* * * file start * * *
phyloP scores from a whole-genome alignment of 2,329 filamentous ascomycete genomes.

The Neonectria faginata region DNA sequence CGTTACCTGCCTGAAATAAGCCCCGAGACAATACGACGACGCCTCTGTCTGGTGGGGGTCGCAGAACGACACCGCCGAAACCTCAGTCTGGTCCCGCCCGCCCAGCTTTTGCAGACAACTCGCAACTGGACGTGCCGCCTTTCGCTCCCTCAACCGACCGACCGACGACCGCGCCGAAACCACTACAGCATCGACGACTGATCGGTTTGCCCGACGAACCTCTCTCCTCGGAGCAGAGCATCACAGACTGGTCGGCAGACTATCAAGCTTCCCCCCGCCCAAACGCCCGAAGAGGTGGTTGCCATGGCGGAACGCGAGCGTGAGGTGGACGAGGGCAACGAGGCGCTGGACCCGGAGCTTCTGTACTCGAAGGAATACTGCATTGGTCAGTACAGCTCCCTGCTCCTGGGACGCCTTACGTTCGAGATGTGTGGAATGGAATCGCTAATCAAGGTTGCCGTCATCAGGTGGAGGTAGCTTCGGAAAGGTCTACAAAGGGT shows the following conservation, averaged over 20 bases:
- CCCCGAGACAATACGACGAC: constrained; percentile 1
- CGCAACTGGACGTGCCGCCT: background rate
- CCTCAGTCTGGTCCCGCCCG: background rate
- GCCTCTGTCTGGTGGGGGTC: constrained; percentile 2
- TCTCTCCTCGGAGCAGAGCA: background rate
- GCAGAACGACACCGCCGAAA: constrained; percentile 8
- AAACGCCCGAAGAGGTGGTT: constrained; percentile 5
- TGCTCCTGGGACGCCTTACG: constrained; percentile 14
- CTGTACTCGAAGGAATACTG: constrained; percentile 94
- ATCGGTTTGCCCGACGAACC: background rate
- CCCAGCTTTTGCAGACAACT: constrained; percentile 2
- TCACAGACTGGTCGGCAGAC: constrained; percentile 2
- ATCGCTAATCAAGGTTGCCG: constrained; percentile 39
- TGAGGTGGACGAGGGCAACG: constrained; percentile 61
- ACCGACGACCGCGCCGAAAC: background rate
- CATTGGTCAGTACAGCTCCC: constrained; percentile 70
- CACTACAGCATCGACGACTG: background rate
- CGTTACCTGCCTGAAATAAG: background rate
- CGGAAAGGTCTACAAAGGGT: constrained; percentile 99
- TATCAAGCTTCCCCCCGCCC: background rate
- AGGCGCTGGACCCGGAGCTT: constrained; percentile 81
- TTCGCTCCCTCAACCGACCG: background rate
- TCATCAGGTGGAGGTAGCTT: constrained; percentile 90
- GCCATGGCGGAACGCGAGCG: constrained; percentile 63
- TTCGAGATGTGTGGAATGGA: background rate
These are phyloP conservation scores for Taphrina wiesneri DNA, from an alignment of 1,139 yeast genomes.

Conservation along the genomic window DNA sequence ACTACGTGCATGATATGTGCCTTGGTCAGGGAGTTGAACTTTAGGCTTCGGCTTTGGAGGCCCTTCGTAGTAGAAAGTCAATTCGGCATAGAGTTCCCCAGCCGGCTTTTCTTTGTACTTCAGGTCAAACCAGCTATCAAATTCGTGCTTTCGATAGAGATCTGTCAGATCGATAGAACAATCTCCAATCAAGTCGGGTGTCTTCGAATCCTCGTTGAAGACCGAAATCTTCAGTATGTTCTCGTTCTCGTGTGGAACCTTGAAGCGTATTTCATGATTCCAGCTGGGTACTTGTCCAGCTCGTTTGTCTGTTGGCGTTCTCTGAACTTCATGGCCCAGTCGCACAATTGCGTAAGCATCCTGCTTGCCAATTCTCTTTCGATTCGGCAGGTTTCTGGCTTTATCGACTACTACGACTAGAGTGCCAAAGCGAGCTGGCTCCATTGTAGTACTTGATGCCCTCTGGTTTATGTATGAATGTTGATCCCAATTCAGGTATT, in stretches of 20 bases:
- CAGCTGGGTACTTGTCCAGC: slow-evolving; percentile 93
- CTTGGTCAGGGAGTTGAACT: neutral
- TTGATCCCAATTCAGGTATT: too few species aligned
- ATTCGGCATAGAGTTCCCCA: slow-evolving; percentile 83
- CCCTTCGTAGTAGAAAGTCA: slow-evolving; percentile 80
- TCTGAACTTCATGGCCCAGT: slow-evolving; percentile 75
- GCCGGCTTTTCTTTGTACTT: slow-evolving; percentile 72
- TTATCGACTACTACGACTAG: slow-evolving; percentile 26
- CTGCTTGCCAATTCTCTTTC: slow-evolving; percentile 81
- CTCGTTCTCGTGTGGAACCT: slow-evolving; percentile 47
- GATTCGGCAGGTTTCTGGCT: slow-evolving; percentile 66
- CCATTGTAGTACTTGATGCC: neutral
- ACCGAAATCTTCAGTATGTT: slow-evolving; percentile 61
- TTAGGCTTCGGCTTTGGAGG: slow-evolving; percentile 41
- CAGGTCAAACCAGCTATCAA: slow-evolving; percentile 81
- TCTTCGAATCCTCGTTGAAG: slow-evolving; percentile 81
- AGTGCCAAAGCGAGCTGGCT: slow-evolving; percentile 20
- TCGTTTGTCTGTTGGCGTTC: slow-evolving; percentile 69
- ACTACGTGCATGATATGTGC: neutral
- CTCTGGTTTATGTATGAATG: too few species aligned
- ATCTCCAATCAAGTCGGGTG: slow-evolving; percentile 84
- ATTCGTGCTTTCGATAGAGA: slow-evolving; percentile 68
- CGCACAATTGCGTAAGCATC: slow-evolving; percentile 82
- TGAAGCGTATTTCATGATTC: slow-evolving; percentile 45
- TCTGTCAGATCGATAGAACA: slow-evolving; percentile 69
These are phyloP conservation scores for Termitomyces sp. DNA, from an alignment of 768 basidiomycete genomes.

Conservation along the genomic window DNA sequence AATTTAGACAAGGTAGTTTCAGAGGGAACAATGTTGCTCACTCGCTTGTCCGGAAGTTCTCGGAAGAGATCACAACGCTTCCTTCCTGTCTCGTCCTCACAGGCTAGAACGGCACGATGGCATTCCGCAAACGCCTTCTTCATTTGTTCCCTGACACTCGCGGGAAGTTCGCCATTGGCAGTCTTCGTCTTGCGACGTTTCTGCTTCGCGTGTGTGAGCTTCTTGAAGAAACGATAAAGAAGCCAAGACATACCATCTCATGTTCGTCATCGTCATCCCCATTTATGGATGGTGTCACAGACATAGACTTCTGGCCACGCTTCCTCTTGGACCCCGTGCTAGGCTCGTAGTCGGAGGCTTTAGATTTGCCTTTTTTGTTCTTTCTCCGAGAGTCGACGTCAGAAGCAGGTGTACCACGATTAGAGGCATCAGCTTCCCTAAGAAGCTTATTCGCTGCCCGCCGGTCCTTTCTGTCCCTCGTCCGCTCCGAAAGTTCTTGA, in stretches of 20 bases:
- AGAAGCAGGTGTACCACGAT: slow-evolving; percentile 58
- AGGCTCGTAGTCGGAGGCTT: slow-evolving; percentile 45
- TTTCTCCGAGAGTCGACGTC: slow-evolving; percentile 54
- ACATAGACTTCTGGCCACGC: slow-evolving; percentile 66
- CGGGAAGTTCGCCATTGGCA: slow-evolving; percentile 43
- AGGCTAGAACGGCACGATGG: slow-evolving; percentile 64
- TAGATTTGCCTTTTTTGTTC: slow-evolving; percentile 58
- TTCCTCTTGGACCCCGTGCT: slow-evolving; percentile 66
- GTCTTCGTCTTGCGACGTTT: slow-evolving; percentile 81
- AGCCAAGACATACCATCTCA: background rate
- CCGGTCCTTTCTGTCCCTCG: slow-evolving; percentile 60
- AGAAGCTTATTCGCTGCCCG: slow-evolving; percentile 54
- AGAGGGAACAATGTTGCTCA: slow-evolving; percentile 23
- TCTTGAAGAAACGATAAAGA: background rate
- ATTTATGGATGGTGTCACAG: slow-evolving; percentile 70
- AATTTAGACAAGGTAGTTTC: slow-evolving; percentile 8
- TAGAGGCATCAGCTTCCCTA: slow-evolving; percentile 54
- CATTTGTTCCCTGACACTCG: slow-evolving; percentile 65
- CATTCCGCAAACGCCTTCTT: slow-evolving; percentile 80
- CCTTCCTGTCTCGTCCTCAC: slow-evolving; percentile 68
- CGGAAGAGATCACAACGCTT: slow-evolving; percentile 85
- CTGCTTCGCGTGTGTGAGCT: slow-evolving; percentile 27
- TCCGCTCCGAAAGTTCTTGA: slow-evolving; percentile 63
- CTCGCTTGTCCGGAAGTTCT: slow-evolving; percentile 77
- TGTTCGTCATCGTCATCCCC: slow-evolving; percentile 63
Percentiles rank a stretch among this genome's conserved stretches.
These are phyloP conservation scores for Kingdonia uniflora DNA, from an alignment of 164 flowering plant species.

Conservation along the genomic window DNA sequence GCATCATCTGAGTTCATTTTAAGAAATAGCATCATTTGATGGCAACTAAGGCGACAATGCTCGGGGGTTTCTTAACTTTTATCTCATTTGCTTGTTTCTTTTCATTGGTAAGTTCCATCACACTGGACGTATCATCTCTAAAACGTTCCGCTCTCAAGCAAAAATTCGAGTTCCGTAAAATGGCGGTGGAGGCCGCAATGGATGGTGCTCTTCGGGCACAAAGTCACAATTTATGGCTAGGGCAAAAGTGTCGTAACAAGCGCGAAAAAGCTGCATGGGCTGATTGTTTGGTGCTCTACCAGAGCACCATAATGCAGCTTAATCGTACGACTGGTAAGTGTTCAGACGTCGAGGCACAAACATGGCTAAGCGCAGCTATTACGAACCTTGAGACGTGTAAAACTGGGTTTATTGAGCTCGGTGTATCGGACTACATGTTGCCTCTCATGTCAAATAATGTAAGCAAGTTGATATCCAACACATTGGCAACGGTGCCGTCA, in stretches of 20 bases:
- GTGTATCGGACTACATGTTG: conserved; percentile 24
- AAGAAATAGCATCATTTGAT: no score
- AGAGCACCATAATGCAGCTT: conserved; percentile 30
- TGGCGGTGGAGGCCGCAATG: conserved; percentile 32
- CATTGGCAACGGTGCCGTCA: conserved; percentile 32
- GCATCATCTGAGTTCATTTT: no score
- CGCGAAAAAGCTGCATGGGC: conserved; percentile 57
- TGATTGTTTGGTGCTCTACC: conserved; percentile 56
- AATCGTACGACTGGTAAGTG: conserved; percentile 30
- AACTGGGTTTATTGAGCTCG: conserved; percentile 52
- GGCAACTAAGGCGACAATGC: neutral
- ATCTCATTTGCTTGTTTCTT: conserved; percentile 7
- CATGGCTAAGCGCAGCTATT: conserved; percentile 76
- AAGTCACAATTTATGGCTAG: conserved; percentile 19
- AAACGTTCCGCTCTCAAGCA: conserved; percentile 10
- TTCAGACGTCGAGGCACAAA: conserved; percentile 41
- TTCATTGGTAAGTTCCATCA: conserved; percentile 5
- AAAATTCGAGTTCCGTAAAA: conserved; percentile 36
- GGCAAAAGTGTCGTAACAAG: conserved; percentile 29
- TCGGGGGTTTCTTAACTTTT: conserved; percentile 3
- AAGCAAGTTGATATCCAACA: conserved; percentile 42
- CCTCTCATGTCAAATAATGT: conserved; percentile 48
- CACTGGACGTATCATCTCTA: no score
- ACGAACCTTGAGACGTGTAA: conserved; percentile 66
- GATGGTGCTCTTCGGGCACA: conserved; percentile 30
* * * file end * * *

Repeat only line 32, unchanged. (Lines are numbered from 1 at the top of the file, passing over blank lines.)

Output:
- TTGATCCCAATTCAGGTATT: too few species aligned